Re: Technical committee resolution
Josip Rodin <firstname.lastname@example.org> writes:
> On Thu, Apr 03, 2008 at 05:10:27PM -0700, Russ Allbery wrote:
>> I do agree with Ian, however, that the tech-ctte is one of the worst
>> examples for limiting hats for a slightly different reason: the
>> tech-ctte needs to make decisions for the project that the project can
>> then implement. Yes, this has been a weakness already, but one way in
>> which that could be addressed is by having *more* tech-ctte members who
>> are on core teams so that they can go make the resolution happen.
> I have to say that the word that ultimately sprung to my mind after
> reading this paragraph for the second time was - oligarchy. I know, I
> know, it's a far stretch from reality, but still, the idea doesn't quite
> sound so appealing if you look at it with that potential result in mind.
I don't have a huge problem with oligarchies for technical projects.
Debian isn't a country or a government, and there are governance styles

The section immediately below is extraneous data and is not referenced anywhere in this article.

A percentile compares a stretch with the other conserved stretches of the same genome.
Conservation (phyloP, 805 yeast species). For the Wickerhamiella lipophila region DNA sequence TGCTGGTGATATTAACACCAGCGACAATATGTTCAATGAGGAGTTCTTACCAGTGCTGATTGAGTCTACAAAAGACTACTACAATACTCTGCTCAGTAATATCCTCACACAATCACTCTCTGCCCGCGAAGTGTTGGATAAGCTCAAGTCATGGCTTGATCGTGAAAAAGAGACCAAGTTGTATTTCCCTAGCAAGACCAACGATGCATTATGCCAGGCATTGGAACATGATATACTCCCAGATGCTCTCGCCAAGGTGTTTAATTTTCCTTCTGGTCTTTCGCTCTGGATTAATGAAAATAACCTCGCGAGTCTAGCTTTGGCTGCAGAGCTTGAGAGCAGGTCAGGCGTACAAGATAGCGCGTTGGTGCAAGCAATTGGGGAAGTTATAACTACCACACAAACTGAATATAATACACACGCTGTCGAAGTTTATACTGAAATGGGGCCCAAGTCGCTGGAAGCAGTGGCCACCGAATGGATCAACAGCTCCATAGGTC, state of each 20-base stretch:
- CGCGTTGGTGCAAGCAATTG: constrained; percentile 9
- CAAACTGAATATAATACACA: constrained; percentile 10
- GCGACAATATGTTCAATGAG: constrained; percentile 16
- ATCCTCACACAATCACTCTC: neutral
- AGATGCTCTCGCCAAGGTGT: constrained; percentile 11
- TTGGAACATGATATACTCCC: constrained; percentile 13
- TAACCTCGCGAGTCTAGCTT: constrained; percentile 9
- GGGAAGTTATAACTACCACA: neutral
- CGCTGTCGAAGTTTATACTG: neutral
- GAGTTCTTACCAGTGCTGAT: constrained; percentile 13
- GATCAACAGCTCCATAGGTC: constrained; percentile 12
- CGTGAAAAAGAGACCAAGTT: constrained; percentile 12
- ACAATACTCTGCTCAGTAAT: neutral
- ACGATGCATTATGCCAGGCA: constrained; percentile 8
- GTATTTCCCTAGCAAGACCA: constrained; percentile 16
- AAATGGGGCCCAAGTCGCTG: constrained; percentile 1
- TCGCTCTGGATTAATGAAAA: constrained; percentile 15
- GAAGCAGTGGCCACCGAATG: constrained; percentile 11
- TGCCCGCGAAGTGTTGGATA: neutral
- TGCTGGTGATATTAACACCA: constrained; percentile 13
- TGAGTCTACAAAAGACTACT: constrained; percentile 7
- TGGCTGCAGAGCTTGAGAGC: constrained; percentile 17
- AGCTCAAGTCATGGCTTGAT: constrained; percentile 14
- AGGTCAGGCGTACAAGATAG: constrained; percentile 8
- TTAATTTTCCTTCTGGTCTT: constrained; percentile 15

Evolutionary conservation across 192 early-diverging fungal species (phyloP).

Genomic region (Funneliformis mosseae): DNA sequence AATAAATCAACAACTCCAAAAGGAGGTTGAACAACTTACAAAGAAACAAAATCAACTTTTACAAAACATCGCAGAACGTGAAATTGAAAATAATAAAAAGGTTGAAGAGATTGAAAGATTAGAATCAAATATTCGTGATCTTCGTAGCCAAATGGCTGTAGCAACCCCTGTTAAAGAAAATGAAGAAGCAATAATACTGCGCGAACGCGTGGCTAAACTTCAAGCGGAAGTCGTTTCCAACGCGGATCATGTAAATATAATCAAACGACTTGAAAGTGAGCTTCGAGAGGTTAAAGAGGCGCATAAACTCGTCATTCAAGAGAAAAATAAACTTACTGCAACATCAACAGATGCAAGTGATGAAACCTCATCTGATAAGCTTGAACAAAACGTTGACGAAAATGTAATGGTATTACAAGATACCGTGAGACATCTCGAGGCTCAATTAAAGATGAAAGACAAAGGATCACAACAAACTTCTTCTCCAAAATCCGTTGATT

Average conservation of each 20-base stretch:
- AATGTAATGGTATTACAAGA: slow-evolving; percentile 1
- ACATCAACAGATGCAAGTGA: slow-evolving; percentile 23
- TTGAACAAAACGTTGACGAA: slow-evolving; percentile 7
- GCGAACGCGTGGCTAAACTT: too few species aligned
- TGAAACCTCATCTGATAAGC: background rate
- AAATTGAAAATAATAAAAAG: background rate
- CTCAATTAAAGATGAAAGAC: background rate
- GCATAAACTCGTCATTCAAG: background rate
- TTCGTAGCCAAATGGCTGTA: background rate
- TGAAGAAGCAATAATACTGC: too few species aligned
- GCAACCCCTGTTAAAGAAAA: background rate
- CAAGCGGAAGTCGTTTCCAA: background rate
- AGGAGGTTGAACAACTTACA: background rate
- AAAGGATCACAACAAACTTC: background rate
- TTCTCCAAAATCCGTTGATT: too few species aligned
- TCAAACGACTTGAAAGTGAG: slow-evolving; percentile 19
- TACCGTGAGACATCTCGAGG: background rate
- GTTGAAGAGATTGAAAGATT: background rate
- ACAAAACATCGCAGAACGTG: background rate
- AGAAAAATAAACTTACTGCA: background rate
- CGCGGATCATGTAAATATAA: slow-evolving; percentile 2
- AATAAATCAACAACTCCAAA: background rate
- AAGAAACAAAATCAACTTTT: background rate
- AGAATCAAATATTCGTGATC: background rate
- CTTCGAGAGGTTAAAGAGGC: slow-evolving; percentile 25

that can work for technical projects that don't work for things with more
day-to-day control over people's lives.
That being said, I'm not particularly in favor of an oligarchy either, and
in practice, Debian has some real problems with work being blocked on a
small number of people that we should fix, and that probably require
becoming less oligarchical to fix.
> But, let's disregard that for a moment, and recall the earlier topic of
> a perplexing issue that tech-ctte decided, the wordpress stable security
> situation. If the tech-ctte which was deciding that had included someone
> who was on the security team, and someone who was a maintainer of such
> PHP applications, do you think that such a tech-ctte would have come to
> a better decision? I'm not sure. I can't say that I would expect the
> existence of either expert on the committee improve the odds that
> wordpress security bugs would get handled differently a year later - we
> don't have any way of expecting that these people would be active in
> that situation long after the decision.
Well, if it tied in with Joey's idea of making someone responsible for
following through on the decision, it would have made that process easier.
But you're right, outside of that hypothetical, I don't see it helping
that much for that decision.
Russ Allbery (email@example.com) <http://www.eyrie.org/~eagle/>